Inside Muhammad Ali’s Fight For The Belt

Years before the legendary Muhammad Ali became the icon that he was, he was a fighter stripped of his heavyweight title. After refusing to join the Vietnam War, Ali lost not only his position as Heavyweight Champion of the World, but his boxing license as well. In the four years it took him to return to the ring to face-off against George Foreman, photographer Peter Angelo Simon spent an unprecedented amount of time documenting the prep work for “The Rumble in the Jungle”.

Simon joined Ali as he trained at the Fighter’s Heaven training camp in Pennsylvania in preparation for the Kinshasa, Zaire (now known as the Democratic Republic of the Congo) World Championship fight, and in an interview with PORT magazine, Simon details his time together with The People’s Champion. Explaining that the New Times magazine needed photographs to accompany an editorial about Ali’s training, Simon explains how he “got the assignment and drove up from New York to Deer Lake.”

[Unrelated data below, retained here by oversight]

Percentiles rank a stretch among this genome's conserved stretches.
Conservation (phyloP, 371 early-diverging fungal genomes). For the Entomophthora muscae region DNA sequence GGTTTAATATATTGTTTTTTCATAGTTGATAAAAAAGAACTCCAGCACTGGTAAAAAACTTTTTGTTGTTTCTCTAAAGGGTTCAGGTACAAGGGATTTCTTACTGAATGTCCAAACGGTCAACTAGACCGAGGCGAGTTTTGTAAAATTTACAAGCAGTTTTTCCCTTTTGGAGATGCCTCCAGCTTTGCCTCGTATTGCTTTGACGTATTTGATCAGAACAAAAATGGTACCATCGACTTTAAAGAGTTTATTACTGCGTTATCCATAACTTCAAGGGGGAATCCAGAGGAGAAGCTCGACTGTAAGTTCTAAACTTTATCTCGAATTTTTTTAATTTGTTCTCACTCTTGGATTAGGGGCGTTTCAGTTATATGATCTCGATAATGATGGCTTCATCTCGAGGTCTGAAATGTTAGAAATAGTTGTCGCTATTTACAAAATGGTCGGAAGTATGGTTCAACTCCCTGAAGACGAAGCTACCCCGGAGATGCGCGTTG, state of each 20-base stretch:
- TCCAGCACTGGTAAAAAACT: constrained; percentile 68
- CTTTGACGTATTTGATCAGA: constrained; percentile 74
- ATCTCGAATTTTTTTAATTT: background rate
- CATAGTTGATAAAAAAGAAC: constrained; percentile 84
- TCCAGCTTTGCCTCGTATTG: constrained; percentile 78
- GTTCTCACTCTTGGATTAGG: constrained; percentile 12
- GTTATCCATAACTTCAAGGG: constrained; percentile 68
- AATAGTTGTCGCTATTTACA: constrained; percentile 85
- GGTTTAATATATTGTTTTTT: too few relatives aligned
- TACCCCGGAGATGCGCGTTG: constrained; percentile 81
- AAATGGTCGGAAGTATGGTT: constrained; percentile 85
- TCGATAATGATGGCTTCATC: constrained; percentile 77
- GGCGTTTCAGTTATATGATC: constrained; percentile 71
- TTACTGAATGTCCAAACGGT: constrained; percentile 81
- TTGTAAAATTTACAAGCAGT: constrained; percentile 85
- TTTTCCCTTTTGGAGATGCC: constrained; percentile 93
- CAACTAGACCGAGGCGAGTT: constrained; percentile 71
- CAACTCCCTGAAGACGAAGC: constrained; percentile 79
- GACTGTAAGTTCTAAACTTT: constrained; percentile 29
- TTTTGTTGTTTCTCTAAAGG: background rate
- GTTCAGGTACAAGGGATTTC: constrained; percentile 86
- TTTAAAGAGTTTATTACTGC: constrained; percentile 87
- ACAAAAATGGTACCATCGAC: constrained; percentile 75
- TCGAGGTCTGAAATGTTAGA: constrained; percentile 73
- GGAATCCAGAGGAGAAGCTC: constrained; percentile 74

Detailing following the champ around, Simon recounts the first time he came face-to-face with Ali. “At 4:30 a.m.,” he tells PORT, “there was knock on the door and the voice of his manager comes through: ‘Grab your pants and camera, the champ is running.’ So I did as I was told and the next thing I knew I was in a car going very slowly along a country road, with cornfields on my right, and up ahead was Muhammad Ali. It was my first sight of the man, from behind in his sweats and heavy boots, jogging along.” The interview provides a fascinating peek behind the veil surrounding the fighter, whose ultimate refusal to join the Vietnam War reached as high as the U.S. Supreme Court and cast a shadow over his career for years. Simon remembered, “There’s even a picture of him reading his poetry to this girl I had brought with me. All this nourished his spirit and soul, and that was in addition to the very disciplined, physical training that he did.”

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